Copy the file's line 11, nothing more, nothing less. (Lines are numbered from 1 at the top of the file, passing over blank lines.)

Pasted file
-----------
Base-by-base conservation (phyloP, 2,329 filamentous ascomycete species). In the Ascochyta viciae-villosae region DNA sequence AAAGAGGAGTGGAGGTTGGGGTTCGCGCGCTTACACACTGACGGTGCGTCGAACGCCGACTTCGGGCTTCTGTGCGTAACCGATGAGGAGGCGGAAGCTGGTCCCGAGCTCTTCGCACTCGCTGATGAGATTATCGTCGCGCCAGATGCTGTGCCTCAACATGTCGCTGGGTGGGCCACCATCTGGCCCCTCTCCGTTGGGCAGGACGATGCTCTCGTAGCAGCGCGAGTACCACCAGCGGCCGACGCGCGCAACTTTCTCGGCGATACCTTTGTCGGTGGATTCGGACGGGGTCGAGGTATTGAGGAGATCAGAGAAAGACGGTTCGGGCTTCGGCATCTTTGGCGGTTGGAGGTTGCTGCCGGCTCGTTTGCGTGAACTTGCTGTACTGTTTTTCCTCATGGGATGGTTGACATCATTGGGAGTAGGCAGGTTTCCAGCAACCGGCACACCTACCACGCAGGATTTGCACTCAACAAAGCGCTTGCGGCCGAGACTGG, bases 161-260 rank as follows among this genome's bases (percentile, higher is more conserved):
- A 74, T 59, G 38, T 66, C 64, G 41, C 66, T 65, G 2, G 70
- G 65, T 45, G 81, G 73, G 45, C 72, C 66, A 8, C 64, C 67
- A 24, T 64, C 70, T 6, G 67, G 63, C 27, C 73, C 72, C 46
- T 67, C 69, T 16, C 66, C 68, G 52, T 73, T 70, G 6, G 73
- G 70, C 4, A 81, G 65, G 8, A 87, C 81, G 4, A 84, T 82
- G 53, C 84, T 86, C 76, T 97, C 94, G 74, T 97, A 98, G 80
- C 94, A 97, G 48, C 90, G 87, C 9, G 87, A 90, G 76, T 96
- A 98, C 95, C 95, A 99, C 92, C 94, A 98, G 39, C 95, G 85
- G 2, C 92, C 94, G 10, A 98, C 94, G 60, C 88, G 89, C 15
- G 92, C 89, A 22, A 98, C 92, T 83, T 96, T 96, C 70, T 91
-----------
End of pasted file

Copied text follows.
- G 92, C 89, A 22, A 98, C 92, T 83, T 96, T 96, C 70, T 91